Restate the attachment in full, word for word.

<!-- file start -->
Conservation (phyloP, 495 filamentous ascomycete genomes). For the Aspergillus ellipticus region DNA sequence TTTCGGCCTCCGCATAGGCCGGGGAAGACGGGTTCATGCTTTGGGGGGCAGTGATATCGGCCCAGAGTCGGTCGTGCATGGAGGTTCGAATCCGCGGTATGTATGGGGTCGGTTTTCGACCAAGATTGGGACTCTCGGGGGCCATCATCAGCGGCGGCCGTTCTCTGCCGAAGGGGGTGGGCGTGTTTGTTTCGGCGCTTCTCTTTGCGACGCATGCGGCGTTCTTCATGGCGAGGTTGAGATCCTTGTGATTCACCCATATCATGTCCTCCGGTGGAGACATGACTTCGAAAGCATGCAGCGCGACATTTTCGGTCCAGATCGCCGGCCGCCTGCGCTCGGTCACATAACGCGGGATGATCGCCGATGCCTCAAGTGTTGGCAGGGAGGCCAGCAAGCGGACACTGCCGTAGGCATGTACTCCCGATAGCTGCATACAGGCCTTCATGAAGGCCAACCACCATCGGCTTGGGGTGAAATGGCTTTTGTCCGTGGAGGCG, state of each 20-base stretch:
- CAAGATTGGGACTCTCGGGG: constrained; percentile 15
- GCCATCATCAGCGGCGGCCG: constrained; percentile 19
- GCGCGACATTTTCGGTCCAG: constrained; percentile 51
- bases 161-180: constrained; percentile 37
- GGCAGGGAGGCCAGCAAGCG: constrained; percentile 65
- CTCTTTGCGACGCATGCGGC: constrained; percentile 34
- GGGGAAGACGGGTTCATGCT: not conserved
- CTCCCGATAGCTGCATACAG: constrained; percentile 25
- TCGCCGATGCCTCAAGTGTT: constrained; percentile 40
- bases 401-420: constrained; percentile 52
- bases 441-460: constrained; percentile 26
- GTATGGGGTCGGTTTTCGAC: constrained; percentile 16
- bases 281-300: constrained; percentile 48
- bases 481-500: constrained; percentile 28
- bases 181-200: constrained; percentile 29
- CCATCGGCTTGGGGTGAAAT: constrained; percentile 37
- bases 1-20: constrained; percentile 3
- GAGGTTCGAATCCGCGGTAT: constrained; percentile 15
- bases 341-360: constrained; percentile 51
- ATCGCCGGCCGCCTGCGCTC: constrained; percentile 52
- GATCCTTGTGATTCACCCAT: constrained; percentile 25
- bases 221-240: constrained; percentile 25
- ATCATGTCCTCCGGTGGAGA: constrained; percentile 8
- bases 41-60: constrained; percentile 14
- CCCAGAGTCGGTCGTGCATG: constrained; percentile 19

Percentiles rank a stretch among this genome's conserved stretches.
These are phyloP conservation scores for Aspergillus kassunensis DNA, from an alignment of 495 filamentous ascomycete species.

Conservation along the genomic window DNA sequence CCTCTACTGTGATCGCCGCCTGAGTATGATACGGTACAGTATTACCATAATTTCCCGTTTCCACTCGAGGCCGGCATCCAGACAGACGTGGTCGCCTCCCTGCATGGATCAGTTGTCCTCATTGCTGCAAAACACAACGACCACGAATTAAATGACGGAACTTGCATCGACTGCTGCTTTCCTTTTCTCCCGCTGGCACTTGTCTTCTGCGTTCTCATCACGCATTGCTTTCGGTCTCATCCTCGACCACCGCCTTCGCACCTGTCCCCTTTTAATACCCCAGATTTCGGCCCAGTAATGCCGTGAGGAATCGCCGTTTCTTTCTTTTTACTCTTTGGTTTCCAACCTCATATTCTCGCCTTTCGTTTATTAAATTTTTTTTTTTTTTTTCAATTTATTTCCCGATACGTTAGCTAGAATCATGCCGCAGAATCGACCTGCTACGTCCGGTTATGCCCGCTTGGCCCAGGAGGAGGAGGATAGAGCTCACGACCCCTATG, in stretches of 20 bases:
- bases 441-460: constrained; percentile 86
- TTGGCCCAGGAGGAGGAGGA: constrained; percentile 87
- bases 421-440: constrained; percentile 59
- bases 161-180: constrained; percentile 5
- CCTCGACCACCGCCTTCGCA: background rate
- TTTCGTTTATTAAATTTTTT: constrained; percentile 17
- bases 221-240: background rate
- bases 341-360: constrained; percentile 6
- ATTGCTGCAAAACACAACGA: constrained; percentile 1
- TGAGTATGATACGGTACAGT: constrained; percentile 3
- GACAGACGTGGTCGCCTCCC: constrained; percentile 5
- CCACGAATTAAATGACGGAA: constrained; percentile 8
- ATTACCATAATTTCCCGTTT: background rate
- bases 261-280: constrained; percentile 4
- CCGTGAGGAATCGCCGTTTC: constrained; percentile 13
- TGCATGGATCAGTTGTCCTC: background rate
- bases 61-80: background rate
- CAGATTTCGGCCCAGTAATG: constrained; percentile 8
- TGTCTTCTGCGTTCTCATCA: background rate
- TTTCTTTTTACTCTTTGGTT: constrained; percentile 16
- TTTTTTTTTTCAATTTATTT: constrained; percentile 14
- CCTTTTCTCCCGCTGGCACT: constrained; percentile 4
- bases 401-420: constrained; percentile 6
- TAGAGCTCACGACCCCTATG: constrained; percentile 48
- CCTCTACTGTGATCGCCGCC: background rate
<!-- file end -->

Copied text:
Conservation (phyloP, 495 filamentous ascomycete genomes). For the Aspergillus ellipticus region DNA sequence TTTCGGCCTCCGCATAGGCCGGGGAAGACGGGTTCATGCTTTGGGGGGCAGTGATATCGGCCCAGAGTCGGTCGTGCATGGAGGTTCGAATCCGCGGTATGTATGGGGTCGGTTTTCGACCAAGATTGGGACTCTCGGGGGCCATCATCAGCGGCGGCCGTTCTCTGCCGAAGGGGGTGGGCGTGTTTGTTTCGGCGCTTCTCTTTGCGACGCATGCGGCGTTCTTCATGGCGAGGTTGAGATCCTTGTGATTCACCCATATCATGTCCTCCGGTGGAGACATGACTTCGAAAGCATGCAGCGCGACATTTTCGGTCCAGATCGCCGGCCGCCTGCGCTCGGTCACATAACGCGGGATGATCGCCGATGCCTCAAGTGTTGGCAGGGAGGCCAGCAAGCGGACACTGCCGTAGGCATGTACTCCCGATAGCTGCATACAGGCCTTCATGAAGGCCAACCACCATCGGCTTGGGGTGAAATGGCTTTTGTCCGTGGAGGCG, state of each 20-base stretch:
- CAAGATTGGGACTCTCGGGG: constrained; percentile 15
- GCCATCATCAGCGGCGGCCG: constrained; percentile 19
- GCGCGACATTTTCGGTCCAG: constrained; percentile 51
- bases 161-180: constrained; percentile 37
- GGCAGGGAGGCCAGCAAGCG: constrained; percentile 65
- CTCTTTGCGACGCATGCGGC: constrained; percentile 34
- GGGGAAGACGGGTTCATGCT: not conserved
- CTCCCGATAGCTGCATACAG: constrained; percentile 25
- TCGCCGATGCCTCAAGTGTT: constrained; percentile 40
- bases 401-420: constrained; percentile 52
- bases 441-460: constrained; percentile 26
- GTATGGGGTCGGTTTTCGAC: constrained; percentile 16
- bases 281-300: constrained; percentile 48
- bases 481-500: constrained; percentile 28
- bases 181-200: constrained; percentile 29
- CCATCGGCTTGGGGTGAAAT: constrained; percentile 37
- bases 1-20: constrained; percentile 3
- GAGGTTCGAATCCGCGGTAT: constrained; percentile 15
- bases 341-360: constrained; percentile 51
- ATCGCCGGCCGCCTGCGCTC: constrained; percentile 52
- GATCCTTGTGATTCACCCAT: constrained; percentile 25
- bases 221-240: constrained; percentile 25
- ATCATGTCCTCCGGTGGAGA: constrained; percentile 8
- bases 41-60: constrained; percentile 14
- CCCAGAGTCGGTCGTGCATG: constrained; percentile 19

Percentiles rank a stretch among this genome's conserved stretches.
These are phyloP conservation scores for Aspergillus kassunensis DNA, from an alignment of 495 filamentous ascomycete species.

Conservation along the genomic window DNA sequence CCTCTACTGTGATCGCCGCCTGAGTATGATACGGTACAGTATTACCATAATTTCCCGTTTCCACTCGAGGCCGGCATCCAGACAGACGTGGTCGCCTCCCTGCATGGATCAGTTGTCCTCATTGCTGCAAAACACAACGACCACGAATTAAATGACGGAACTTGCATCGACTGCTGCTTTCCTTTTCTCCCGCTGGCACTTGTCTTCTGCGTTCTCATCACGCATTGCTTTCGGTCTCATCCTCGACCACCGCCTTCGCACCTGTCCCCTTTTAATACCCCAGATTTCGGCCCAGTAATGCCGTGAGGAATCGCCGTTTCTTTCTTTTTACTCTTTGGTTTCCAACCTCATATTCTCGCCTTTCGTTTATTAAATTTTTTTTTTTTTTTTCAATTTATTTCCCGATACGTTAGCTAGAATCATGCCGCAGAATCGACCTGCTACGTCCGGTTATGCCCGCTTGGCCCAGGAGGAGGAGGATAGAGCTCACGACCCCTATG, in stretches of 20 bases:
- bases 441-460: constrained; percentile 86
- TTGGCCCAGGAGGAGGAGGA: constrained; percentile 87
- bases 421-440: constrained; percentile 59
- bases 161-180: constrained; percentile 5
- CCTCGACCACCGCCTTCGCA: background rate
- TTTCGTTTATTAAATTTTTT: constrained; percentile 17
- bases 221-240: background rate
- bases 341-360: constrained; percentile 6
- ATTGCTGCAAAACACAACGA: constrained; percentile 1
- TGAGTATGATACGGTACAGT: constrained; percentile 3
- GACAGACGTGGTCGCCTCCC: constrained; percentile 5
- CCACGAATTAAATGACGGAA: constrained; percentile 8
- ATTACCATAATTTCCCGTTT: background rate
- bases 261-280: constrained; percentile 4
- CCGTGAGGAATCGCCGTTTC: constrained; percentile 13
- TGCATGGATCAGTTGTCCTC: background rate
- bases 61-80: background rate
- CAGATTTCGGCCCAGTAATG: constrained; percentile 8
- TGTCTTCTGCGTTCTCATCA: background rate
- TTTCTTTTTACTCTTTGGTT: constrained; percentile 16
- TTTTTTTTTTCAATTTATTT: constrained; percentile 14
- CCTTTTCTCCCGCTGGCACT: constrained; percentile 4
- bases 401-420: constrained; percentile 6
- TAGAGCTCACGACCCCTATG: constrained; percentile 48
- CCTCTACTGTGATCGCCGCC: background rate